JCS is a distributed caching system written in java. It is intended to speed up applications by providing a means to manage cached data of various dynamic natures. Like any caching system, JCS is most useful for high read, low put applications. Latency times drop sharply and bottlenecks move away from the database in an effectively cached system. Learn how to start using JCS.
The JCS goes beyond simply caching objects in memory. It provides numerous additional features:
JCS works on JDK versions 1.4 and up. It only has two dependencies: Commons Logging and Doug Lea's Util Concurrent.
The foundation of JCS is the Composite Cache, which is the pluggable controller for a cache region. Four types of caches can be plugged into the Composite Cache for any given region: (1) Memory, (2) Disk, (3) Lateral, and (4) Remote. The Composite Cache orchestrates access to the various caches configured for use in a region.
The JCS jar provides production ready implementations of each of the four types of caches. In addition to the core four, JCS also provides additional plugins of each type.
The LRU Memory Cache is an extremely fast, highly configurable memory cache . It uses a Least Recently Used algorithm to manage the number of items that can be stored in memory. The LRU Memory Cache uses its own LRU Map implementation that is significantly faster than both the commons LRUMap implementation and the LinkedHashMap that is provided with JDK1.4 up. This makes JCS faster than its competitors .
The Indexed Disk Cache is a fast, reliable, and highly configurable swap for cached data. The indexed disk cache follows the fastest pattern for disk swapping. Cache elements are written to disk via a continuous queue-based process. The length of the item is stored in the first few bytes of the entry. The offset is stored in memory and can be reference via the key. When items are removed from the disk cache, the location and size are recorded and reused when possible. Every aspect of the disk cache is configurable, and a thread pool can be used to reduce the number of queue worker threads across the system.
The JDBC Disk Cache is a fast, reliable, and highly configurable disk cache. It stores both the keys and elements in a JDBC compatible database. The JDBC disk cache stores elements in a database as BLOBs. Periodically, the table is swept to remove expired elements. Multiple instances can be configured to use a common connection pool. A thread pool can be used to reduce the number of queue worker threads across the system. The MySQL version of the JDBC Disk Cache can optimize and repair tables.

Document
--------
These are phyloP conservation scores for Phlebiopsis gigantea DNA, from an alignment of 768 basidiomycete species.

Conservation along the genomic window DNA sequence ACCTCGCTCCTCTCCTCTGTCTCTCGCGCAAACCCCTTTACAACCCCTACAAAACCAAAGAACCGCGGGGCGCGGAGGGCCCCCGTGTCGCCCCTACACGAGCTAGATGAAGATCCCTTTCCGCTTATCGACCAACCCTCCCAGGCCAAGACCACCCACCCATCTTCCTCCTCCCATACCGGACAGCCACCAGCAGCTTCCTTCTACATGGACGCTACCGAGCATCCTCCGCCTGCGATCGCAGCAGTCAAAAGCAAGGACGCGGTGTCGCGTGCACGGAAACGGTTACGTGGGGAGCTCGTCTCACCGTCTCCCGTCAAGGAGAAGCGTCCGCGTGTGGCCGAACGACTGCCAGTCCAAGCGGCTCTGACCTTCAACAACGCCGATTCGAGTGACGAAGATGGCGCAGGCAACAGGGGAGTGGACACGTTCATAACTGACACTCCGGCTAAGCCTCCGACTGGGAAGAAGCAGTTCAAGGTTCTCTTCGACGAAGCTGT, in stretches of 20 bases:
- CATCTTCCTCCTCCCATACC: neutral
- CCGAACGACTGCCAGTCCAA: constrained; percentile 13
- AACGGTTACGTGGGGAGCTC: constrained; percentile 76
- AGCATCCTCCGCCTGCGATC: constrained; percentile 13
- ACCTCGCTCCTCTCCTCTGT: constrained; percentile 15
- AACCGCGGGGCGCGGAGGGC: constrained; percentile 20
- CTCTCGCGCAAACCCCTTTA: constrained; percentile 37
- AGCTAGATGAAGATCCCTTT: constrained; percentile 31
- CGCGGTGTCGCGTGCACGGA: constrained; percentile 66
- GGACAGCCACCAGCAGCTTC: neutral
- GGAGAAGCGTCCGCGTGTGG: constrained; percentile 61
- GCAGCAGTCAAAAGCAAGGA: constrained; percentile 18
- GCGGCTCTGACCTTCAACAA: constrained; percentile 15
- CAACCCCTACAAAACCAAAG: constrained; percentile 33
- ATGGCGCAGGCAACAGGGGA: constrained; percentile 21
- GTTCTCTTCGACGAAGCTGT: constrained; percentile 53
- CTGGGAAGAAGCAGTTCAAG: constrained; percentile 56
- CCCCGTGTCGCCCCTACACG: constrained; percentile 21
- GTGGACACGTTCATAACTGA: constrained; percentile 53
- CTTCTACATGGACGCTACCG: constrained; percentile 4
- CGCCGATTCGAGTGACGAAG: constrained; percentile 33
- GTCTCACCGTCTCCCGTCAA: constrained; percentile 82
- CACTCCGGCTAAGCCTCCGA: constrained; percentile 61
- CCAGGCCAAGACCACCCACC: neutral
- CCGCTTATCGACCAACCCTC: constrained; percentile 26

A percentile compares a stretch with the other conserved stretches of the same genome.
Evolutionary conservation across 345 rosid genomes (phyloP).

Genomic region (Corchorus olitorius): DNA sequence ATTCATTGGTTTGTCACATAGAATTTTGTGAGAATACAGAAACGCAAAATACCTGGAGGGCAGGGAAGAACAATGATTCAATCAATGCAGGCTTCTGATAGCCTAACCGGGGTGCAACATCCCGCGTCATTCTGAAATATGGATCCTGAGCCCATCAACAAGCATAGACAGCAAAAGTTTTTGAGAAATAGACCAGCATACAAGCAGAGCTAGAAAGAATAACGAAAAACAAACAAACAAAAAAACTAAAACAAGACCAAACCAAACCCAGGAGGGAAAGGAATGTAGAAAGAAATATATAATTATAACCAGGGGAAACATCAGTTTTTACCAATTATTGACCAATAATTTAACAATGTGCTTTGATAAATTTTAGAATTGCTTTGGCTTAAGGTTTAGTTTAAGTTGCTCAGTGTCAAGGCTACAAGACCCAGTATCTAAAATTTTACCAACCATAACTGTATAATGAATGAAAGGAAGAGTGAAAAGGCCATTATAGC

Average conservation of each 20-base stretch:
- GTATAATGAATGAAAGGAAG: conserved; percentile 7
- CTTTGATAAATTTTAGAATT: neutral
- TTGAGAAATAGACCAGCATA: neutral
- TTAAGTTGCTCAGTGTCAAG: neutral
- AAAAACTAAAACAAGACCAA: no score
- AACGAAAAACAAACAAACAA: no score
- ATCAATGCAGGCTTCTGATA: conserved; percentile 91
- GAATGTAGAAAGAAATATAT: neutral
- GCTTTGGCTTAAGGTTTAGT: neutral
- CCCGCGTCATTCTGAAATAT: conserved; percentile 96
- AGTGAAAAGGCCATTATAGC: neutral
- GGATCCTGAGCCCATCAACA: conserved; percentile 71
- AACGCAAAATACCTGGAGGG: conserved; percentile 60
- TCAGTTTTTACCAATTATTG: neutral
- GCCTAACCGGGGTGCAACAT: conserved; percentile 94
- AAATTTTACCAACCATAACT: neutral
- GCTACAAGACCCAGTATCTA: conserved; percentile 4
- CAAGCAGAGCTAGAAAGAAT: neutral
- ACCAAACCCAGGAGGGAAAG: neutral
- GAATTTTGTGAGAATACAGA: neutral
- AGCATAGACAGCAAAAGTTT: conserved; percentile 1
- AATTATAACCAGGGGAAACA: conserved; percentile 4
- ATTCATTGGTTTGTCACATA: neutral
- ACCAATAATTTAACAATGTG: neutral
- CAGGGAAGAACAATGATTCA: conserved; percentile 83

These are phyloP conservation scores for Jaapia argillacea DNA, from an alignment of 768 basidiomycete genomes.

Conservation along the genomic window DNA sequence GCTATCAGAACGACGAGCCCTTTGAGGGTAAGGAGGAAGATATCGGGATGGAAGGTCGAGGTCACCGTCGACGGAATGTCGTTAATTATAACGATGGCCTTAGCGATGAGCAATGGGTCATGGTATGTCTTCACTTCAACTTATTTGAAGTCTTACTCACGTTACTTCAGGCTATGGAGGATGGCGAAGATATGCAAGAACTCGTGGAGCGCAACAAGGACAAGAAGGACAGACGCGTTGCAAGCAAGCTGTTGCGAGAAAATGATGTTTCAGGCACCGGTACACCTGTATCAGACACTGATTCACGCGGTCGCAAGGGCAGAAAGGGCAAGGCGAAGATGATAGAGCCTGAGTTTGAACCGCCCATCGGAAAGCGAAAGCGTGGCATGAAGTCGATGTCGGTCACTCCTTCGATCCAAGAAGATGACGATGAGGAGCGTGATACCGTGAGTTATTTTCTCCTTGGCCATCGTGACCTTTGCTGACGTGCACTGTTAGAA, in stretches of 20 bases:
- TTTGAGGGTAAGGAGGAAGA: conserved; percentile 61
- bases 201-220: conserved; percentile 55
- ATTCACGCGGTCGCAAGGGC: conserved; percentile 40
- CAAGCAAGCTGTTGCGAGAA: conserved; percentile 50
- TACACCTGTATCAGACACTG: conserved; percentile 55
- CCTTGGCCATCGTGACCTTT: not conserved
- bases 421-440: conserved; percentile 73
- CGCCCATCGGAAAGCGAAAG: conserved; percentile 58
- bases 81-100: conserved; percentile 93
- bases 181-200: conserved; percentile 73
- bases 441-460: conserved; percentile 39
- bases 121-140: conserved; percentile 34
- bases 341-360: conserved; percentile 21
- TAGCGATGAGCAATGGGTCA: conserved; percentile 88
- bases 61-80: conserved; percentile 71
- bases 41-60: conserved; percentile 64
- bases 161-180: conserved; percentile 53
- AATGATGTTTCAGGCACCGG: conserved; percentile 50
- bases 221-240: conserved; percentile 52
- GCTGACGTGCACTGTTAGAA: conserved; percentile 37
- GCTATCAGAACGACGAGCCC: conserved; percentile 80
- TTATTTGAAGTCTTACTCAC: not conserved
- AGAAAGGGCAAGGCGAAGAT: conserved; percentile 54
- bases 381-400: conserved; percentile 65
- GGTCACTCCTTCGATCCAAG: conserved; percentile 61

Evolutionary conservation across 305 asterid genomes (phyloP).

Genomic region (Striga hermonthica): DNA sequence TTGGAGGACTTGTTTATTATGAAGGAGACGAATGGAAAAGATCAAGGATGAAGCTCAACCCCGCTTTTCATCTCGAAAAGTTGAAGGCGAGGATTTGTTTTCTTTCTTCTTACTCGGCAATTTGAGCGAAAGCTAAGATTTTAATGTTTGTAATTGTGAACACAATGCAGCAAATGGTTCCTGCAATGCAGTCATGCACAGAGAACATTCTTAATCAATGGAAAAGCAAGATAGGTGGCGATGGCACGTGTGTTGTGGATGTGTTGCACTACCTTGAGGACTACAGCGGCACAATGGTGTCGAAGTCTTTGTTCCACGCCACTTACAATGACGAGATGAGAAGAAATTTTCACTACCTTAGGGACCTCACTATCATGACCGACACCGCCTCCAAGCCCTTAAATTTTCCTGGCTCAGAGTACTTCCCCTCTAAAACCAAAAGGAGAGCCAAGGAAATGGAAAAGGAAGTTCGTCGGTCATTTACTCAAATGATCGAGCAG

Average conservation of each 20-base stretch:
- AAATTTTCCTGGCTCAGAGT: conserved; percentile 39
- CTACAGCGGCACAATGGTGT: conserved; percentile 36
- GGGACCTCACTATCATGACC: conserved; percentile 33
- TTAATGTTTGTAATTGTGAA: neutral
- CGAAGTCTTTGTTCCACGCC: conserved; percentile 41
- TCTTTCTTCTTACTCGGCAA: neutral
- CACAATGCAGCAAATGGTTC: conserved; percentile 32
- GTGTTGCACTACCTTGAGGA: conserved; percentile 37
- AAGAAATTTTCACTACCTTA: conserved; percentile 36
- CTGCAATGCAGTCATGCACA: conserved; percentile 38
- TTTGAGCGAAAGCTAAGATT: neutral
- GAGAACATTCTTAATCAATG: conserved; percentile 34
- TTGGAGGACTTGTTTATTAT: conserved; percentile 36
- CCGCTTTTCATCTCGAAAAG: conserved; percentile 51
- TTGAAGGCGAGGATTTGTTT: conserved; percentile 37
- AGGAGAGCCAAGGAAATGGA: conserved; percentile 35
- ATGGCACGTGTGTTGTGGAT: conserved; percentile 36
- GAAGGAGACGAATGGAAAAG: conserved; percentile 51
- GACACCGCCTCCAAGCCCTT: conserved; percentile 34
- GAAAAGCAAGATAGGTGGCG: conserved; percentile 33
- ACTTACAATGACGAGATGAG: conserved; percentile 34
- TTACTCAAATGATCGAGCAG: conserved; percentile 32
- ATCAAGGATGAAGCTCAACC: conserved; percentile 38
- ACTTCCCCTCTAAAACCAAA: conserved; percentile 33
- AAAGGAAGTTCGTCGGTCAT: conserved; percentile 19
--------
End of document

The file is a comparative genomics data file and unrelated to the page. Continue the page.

The TCP Lateral Cache provides an easy way to distribute cached data to multiple servers. It comes with a UDP discovery mechanism, so you can add nodes without having to reconfigure the entire farm. The TCP Lateral Cache works by establishing connections with socket server running on other nodes. Each node maintains a connection to every other. Only one server is needed for any number of regions. The client is able to re-establish connections if it looses its connection with another server. The TCP Lateral is highly configurable . You can choose to only send data, to not look for data on other servers, to send removes instead of puts, and to filter removes based on hash codes.
JCS also provides an RMI based Remote Cache Server . Rather than having each node connect to every other node, you can use the remote cache server as the connection point. Each node connects to the remove server, which then broadcasts events to the other nodes. To maintain consistency across a cluster without incurring the overhead of serialization, you can decide to send invalidation messages to the other locals rather than send the object over the wire. The remote cache server holds a serialized version of your objects, so it does not need to be deployed with your class libraries. The remote servers can be chained and a list of failover servers can be configured on the client.
JCS is not a tag library or a web specific application. JCS is a general purpose caching system that can be used in web applications, services, and stand alone Java applications.
JCS is not a transactional distribution mechanism. Transactional distributed caches are not scalable. JCS is a cache not a database. The distribution mechanisms provided by JCS can scale into the tens of servers. In a well-designed service oriented architecture, JCS can be used in a high demand service with numerous nodes. This would not be possible if the distribution mechanism were transactional.
JCS does not use AOP. JCS is a high performance, non-invasive cache. It does not manipulate your objects so it can just send a field or two fewer over the wire.
JCS is not a fork, an offshoot, a branch, or any other derivation of JCS. Nor is JCS named after another library. JCS is a mature project that has been under development and in use since 2001. Over the years JCS has incorporated numerous bug fixes and has added dozens of features, making it the best designed and most feature rich caching solution available.